[MARMAM] New paper on variations in habitat preferences by individual humpback whale mother-calf pairs in the Hawaiian breeding grounds

Adam Pack pack at hawaii.edu
Tue Nov 14 16:16:02 PST 2017

Aloha Colleagues,

My co-authors and I are happy to inform you about the publication of our
latest paper *"**Habitat preferences by individual humpback whale mothers
in the Hawaiian breeding grounds vary with the age and size of their
calves,"  *in the journal *Animal Behaviour*.   The full citation and
abstract appear below.  The following link may be used to download a pdf of
the full paper from *Animal Behaviour* through January 02, 2018.
https://authors.elsevier.com/a/1W33FmjLiiNH  Alternatively, you can email
me for a pdf copy of the paper at pack at hawaii.edu.

Wishing you all a wonderful holiday season.


Pack, A. A., Herman, L. M., Craig, A. S., Spitz, S. S., Waterman, J. O.,
Herman, E. Y. K., Deakos, M. H., Hakala, S. & Lowe, C. (2017).  Habitat
preferences by individual humpback whale mothers in the Hawaiian breeding
grounds vary with the age and size of their calves.  Animal Behaviour, 133,

We investigated whether calf age and calf size influence habitat choice by
humpback whale mother-calf pairs in their breeding grounds. During 1997-2008,
we conducted focal follows of mother-calf pairs in Hawaiian waters. Tail-fluke
identification photographs and calf lengths (measured through
videogrammetry) were obtained. Water depth and sea-bed terrain type were
derived from GPS data. Identification photographs were matched so that the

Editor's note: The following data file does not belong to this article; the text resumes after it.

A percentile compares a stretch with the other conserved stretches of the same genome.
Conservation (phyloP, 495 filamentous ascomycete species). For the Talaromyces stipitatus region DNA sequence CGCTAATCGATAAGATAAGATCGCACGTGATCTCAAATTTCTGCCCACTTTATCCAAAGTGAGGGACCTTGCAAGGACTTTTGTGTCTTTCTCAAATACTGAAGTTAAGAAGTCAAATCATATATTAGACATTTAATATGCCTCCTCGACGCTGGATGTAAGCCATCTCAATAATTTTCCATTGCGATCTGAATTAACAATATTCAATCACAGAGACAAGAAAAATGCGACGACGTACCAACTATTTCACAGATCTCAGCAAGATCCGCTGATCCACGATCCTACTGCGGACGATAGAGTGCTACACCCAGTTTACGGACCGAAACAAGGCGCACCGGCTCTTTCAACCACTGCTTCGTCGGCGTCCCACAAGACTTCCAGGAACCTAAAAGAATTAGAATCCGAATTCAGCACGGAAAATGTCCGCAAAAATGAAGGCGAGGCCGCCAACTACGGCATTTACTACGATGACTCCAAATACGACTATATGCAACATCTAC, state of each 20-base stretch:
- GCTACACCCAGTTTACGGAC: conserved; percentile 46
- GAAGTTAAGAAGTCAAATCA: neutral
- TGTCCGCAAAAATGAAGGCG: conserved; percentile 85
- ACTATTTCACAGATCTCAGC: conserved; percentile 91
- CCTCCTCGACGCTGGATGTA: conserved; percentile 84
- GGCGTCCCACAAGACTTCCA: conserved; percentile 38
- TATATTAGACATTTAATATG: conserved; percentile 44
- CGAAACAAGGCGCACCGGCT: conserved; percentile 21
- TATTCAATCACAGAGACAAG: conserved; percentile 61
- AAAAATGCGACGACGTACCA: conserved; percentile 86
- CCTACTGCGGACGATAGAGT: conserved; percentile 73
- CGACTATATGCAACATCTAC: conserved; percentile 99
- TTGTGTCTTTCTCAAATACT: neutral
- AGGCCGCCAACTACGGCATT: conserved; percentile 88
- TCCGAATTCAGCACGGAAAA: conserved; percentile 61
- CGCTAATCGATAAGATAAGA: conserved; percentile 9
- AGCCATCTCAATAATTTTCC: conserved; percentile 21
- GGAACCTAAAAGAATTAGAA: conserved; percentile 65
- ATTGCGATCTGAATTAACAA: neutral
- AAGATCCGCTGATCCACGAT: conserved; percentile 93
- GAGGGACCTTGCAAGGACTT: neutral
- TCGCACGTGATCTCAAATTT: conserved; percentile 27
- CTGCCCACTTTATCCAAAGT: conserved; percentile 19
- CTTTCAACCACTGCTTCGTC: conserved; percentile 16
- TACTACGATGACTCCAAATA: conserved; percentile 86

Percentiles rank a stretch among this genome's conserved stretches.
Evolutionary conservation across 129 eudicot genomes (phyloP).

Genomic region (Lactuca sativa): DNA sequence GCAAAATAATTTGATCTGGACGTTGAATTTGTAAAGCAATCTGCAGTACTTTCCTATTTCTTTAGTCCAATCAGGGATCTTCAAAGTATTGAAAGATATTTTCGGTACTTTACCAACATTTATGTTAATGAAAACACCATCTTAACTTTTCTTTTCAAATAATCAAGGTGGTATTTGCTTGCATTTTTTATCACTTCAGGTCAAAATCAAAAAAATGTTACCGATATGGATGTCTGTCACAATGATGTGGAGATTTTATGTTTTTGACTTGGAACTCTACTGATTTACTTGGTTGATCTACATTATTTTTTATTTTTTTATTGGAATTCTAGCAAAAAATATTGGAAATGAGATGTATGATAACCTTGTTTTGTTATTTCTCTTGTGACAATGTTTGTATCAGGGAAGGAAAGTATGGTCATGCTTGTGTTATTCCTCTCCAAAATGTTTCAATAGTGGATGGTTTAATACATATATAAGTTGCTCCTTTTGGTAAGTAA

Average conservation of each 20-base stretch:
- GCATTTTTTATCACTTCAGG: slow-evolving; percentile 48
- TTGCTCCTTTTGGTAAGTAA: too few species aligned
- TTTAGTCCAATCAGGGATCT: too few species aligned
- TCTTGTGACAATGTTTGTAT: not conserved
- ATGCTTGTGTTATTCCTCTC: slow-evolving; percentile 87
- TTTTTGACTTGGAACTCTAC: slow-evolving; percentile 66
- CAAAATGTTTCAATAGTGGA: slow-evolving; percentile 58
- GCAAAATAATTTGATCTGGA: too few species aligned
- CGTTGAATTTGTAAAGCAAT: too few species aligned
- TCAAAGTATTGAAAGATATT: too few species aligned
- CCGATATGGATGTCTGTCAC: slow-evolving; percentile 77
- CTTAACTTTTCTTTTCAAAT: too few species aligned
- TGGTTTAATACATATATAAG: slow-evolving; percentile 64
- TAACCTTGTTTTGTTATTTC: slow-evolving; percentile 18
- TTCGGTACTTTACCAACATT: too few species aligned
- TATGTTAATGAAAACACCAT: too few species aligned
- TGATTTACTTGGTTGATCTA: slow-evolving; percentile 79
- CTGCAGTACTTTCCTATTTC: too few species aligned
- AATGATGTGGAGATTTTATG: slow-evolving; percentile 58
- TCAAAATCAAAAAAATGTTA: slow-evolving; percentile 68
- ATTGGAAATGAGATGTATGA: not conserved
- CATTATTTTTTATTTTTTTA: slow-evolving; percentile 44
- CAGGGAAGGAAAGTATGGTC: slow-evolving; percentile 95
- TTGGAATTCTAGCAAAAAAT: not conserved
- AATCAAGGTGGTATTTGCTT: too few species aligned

habitat choices could be established within breeding seasons. Across 72
mother-calf pairs resighted over various intervals within a breeding
season, magnitude of depth change between initial and final sightings
increased significantly with resighting interval. There was a significant
increase from initial depth to final depth for relatively long resighting
intervals (27-51 days), but no significant difference for relatively short
resighting intervals (2-26 days). Although there was no preference for
sea-bed terrain type by mother-calf pairs at their initial sighting, there
was a preference for rugged terrain at their final resighting. A resource
selection model indicated that the relative probability of a location being
used by a mother-calf pair increased (as a function of water depth and
rugged sea-bed terrain type) from initial to final sighting; a finding
supported by subsequent tests of habitat preference versus availability.
For 96 measured calves, calf length and water depth were positively
correlated, even when ordinal day of measurement was controlled for
statistically; a finding confirmed by a general linear model that
simultaneously investigated the relationship between water depth, sea-bed
terrain type, number of escorts, ordinal day and calf size. Thus, both calf
age and size influence habitat choice by mother-calf pairs in their
breeding grounds. The movement of mothers and their maturing calves into
deeper waters where they favour rugged sea-bed terrain appears to be part
of a suite of behavioural changes during the pre-migratory phase of
residency in the breeding grounds.

Adam A. Pack, Ph.D. Professor and Chair (Psychology)
Departments of Psychology and Biology
University of Hawai'i at Hilo
200 West Kawili Street
Hilo, Hawai'i 96720
(Office Voice): 808-932-7076 <(808)%20932-7076>
(Email): pack at hawaii.edu
(Webpage): https://hilo.hawaii.edu/faculty/adam-a-pack/

"Do or do not; there is no try." Yoda
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